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LAKERS FYI

Lamar Odom says players haven’t tuned out Phil Jackson

The veteran forward laughs off a suggestion that the coach might have lost control of the team, a day after Jackson himself wondered whether Lakers players might no longer be responding to his coaching.

March 28, 2010|By Mike Bresnahan

Reporting from Houston — Has Phil Jackson lost control of the Lakers?

Uh, no.

The Lakers coach opined after Friday's lopsided loss in Oklahoma City that the way players responded to his coaching would factor into his decision whether to return next season.

Lamar Odom laughed at the notion that Jackson had somehow lost the players.

"I don't think that's the case," Odom said.

In fact, Odom partly blamed himself for the Lakers' recent lapses.

"When you have a coach that's been around like that, it's up to Derek [Fisher] and Kobe [Bryant] and myself to start to bridge the communication to the newer and younger guys," Odom said.

Odom declined to elaborate on the identity of the "younger guys," but Sasha Vujacic had heated words with assistant coach Brian Shaw during Friday's game because he was angry that coaches were yelling out instructions to him.

In Saturday's game against the Houston Rockets, Jackson had no problem communicating with Jordan Farmar after the 23-year-old guard got caught in the air and forced a bad pass to DJ Mbenga that was deflected and almost stolen.

Jackson called an immediate timeout and chastised Farmar in the huddle.

Jackson, 64, is being paid $12 million in the final season of his contract.

"We want him to be here," Odom said. "It seems like he's a little more comfortable [physically], gets around a little better than he did a year ago. When you're working with somebody, you want them to be happy."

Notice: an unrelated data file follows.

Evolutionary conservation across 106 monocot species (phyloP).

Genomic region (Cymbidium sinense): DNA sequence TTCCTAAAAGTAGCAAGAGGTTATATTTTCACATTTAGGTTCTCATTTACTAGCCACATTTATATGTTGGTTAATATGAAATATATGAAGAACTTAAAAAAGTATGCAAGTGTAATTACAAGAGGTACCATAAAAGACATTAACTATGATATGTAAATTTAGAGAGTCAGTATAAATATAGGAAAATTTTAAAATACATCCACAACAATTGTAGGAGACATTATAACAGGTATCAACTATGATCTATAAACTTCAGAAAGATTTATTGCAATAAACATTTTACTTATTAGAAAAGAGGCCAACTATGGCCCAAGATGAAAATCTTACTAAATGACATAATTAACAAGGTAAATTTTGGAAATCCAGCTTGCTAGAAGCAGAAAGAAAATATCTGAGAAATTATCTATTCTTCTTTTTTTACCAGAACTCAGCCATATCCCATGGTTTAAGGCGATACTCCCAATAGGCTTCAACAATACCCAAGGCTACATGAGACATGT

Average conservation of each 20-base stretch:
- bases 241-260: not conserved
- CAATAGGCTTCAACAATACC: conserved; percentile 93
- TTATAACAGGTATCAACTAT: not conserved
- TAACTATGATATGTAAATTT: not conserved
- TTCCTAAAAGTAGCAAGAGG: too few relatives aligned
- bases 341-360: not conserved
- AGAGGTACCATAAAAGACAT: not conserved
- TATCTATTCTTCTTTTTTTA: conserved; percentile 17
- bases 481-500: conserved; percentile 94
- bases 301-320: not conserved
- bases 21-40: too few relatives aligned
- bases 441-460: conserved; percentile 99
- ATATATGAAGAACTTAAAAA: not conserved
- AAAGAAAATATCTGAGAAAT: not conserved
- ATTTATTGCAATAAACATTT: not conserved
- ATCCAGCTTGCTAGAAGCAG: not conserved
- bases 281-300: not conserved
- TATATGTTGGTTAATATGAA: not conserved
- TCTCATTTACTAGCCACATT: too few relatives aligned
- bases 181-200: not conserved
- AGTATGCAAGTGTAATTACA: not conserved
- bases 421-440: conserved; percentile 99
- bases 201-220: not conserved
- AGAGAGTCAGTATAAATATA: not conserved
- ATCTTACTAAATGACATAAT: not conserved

Jackson wasn't happy after the Lakers' 91-75 loss to Oklahoma City, telling The Times, "If [players] don't respond, you say, ‘no, this isn't the time for me to continue coaching.' If they do respond and we have the talent and we do the right thing and still can't win, that's a different story."

How'd that happen?

It was strange when a dispatch from Odom's Twitter feed popped up during the Lakers' game against Oklahoma City.

The post offered a link to a new bracelet Odom was selling but it was deleted within hours. Players are banned by the NBA from using Twitter during games.

"My bad about the twit malfunction during the game 2day," Odom wrote on his Twitter feed after the game. "My website is linked to my twitter and automatically updates [with] new posts."

In an interview, Odom reiterated that it was a case of bad timing. He is not expected to be reprimanded by the league.

Rise and shine

Injured Lakers forward Luke Walton hopes to return to action within a week but has received a promotion in his temporary job as a coaches' aide.

Sunday in New Orleans, he will sit in with Lakers' coaches at their daily breakfast meeting.

"I'm not a morning person," Walton said, "but I'll be excited to be there."

Sidelined most of the season because of a pinched nerve in his lower back, Walton has been logging every Lakers possession in a notebook, be it a turnover or a 12-footer from the left side.

mike.bresnahan@latimes.com

twitter.com/Mike_Bresnahan

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